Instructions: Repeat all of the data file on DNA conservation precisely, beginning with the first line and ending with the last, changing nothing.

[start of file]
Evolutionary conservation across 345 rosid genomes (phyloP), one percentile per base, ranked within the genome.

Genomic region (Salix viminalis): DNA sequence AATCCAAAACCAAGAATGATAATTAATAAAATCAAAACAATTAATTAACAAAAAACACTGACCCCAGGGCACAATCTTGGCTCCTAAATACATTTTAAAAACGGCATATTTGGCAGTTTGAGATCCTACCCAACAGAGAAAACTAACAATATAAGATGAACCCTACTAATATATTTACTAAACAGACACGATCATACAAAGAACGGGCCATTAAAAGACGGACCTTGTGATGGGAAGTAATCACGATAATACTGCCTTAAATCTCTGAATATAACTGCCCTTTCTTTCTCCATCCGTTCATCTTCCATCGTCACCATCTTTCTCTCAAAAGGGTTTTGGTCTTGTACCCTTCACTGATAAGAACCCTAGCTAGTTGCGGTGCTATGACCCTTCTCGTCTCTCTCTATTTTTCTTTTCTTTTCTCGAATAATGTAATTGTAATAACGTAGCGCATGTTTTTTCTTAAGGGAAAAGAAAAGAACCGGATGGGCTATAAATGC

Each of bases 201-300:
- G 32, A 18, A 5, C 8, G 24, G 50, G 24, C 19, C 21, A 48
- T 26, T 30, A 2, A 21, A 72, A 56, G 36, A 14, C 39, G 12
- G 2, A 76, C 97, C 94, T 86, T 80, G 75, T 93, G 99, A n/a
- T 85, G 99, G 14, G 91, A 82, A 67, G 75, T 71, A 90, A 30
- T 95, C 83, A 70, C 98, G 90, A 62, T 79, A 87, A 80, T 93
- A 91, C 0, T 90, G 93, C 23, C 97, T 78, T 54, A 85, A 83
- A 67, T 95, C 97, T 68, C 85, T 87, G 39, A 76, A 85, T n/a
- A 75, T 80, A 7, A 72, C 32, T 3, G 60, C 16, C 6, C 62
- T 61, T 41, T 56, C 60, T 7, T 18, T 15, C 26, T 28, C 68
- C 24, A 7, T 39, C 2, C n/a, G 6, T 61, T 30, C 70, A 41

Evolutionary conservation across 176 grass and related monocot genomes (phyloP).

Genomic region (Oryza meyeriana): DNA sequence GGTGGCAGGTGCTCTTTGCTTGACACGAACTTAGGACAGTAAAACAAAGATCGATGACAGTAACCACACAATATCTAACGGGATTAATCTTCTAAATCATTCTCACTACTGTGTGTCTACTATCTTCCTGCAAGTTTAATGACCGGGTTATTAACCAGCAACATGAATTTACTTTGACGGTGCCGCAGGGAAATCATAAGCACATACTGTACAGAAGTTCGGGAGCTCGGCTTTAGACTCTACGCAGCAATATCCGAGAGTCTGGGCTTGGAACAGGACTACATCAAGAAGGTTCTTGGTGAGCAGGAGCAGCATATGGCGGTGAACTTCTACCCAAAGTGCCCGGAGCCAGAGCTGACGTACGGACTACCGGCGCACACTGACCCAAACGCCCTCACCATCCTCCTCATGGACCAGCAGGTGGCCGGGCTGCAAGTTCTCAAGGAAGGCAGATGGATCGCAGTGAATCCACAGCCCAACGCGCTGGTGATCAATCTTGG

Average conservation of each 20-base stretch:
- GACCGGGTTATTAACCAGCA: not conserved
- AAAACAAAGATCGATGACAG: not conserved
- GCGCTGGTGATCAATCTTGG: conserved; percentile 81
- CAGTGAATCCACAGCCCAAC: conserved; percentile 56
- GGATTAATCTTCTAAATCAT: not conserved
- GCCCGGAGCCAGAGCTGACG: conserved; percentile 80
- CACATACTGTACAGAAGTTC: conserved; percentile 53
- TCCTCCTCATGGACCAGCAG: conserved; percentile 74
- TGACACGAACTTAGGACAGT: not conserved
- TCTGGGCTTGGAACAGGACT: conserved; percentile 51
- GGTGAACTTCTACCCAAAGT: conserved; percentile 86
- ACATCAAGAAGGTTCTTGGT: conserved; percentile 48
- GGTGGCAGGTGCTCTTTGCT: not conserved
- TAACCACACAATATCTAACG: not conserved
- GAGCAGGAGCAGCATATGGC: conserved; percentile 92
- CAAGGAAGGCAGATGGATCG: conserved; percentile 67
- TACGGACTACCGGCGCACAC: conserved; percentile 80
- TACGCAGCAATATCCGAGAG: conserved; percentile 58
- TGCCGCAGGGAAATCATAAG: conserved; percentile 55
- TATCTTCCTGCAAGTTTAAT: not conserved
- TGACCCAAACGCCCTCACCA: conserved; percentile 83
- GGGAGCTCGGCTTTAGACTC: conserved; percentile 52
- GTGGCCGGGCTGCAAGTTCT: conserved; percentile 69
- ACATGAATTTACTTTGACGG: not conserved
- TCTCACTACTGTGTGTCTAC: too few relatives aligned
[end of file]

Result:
Evolutionary conservation across 345 rosid genomes (phyloP), one percentile per base, ranked within the genome.

Genomic region (Salix viminalis): DNA sequence AATCCAAAACCAAGAATGATAATTAATAAAATCAAAACAATTAATTAACAAAAAACACTGACCCCAGGGCACAATCTTGGCTCCTAAATACATTTTAAAAACGGCATATTTGGCAGTTTGAGATCCTACCCAACAGAGAAAACTAACAATATAAGATGAACCCTACTAATATATTTACTAAACAGACACGATCATACAAAGAACGGGCCATTAAAAGACGGACCTTGTGATGGGAAGTAATCACGATAATACTGCCTTAAATCTCTGAATATAACTGCCCTTTCTTTCTCCATCCGTTCATCTTCCATCGTCACCATCTTTCTCTCAAAAGGGTTTTGGTCTTGTACCCTTCACTGATAAGAACCCTAGCTAGTTGCGGTGCTATGACCCTTCTCGTCTCTCTCTATTTTTCTTTTCTTTTCTCGAATAATGTAATTGTAATAACGTAGCGCATGTTTTTTCTTAAGGGAAAAGAAAAGAACCGGATGGGCTATAAATGC

Each of bases 201-300:
- G 32, A 18, A 5, C 8, G 24, G 50, G 24, C 19, C 21, A 48
- T 26, T 30, A 2, A 21, A 72, A 56, G 36, A 14, C 39, G 12
- G 2, A 76, C 97, C 94, T 86, T 80, G 75, T 93, G 99, A n/a
- T 85, G 99, G 14, G 91, A 82, A 67, G 75, T 71, A 90, A 30
- T 95, C 83, A 70, C 98, G 90, A 62, T 79, A 87, A 80, T 93
- A 91, C 0, T 90, G 93, C 23, C 97, T 78, T 54, A 85, A 83
- A 67, T 95, C 97, T 68, C 85, T 87, G 39, A 76, A 85, T n/a
- A 75, T 80, A 7, A 72, C 32, T 3, G 60, C 16, C 6, C 62
- T 61, T 41, T 56, C 60, T 7, T 18, T 15, C 26, T 28, C 68
- C 24, A 7, T 39, C 2, C n/a, G 6, T 61, T 30, C 70, A 41

Evolutionary conservation across 176 grass and related monocot genomes (phyloP).

Genomic region (Oryza meyeriana): DNA sequence GGTGGCAGGTGCTCTTTGCTTGACACGAACTTAGGACAGTAAAACAAAGATCGATGACAGTAACCACACAATATCTAACGGGATTAATCTTCTAAATCATTCTCACTACTGTGTGTCTACTATCTTCCTGCAAGTTTAATGACCGGGTTATTAACCAGCAACATGAATTTACTTTGACGGTGCCGCAGGGAAATCATAAGCACATACTGTACAGAAGTTCGGGAGCTCGGCTTTAGACTCTACGCAGCAATATCCGAGAGTCTGGGCTTGGAACAGGACTACATCAAGAAGGTTCTTGGTGAGCAGGAGCAGCATATGGCGGTGAACTTCTACCCAAAGTGCCCGGAGCCAGAGCTGACGTACGGACTACCGGCGCACACTGACCCAAACGCCCTCACCATCCTCCTCATGGACCAGCAGGTGGCCGGGCTGCAAGTTCTCAAGGAAGGCAGATGGATCGCAGTGAATCCACAGCCCAACGCGCTGGTGATCAATCTTGG

Average conservation of each 20-base stretch:
- GACCGGGTTATTAACCAGCA: not conserved
- AAAACAAAGATCGATGACAG: not conserved
- GCGCTGGTGATCAATCTTGG: conserved; percentile 81
- CAGTGAATCCACAGCCCAAC: conserved; percentile 56
- GGATTAATCTTCTAAATCAT: not conserved
- GCCCGGAGCCAGAGCTGACG: conserved; percentile 80
- CACATACTGTACAGAAGTTC: conserved; percentile 53
- TCCTCCTCATGGACCAGCAG: conserved; percentile 74
- TGACACGAACTTAGGACAGT: not conserved
- TCTGGGCTTGGAACAGGACT: conserved; percentile 51
- GGTGAACTTCTACCCAAAGT: conserved; percentile 86
- ACATCAAGAAGGTTCTTGGT: conserved; percentile 48
- GGTGGCAGGTGCTCTTTGCT: not conserved
- TAACCACACAATATCTAACG: not conserved
- GAGCAGGAGCAGCATATGGC: conserved; percentile 92
- CAAGGAAGGCAGATGGATCG: conserved; percentile 67
- TACGGACTACCGGCGCACAC: conserved; percentile 80
- TACGCAGCAATATCCGAGAG: conserved; percentile 58
- TGCCGCAGGGAAATCATAAG: conserved; percentile 55
- TATCTTCCTGCAAGTTTAAT: not conserved
- TGACCCAAACGCCCTCACCA: conserved; percentile 83
- GGGAGCTCGGCTTTAGACTC: conserved; percentile 52
- GTGGCCGGGCTGCAAGTTCT: conserved; percentile 69
- ACATGAATTTACTTTGACGG: not conserved
- TCTCACTACTGTGTGTCTAC: too few relatives aligned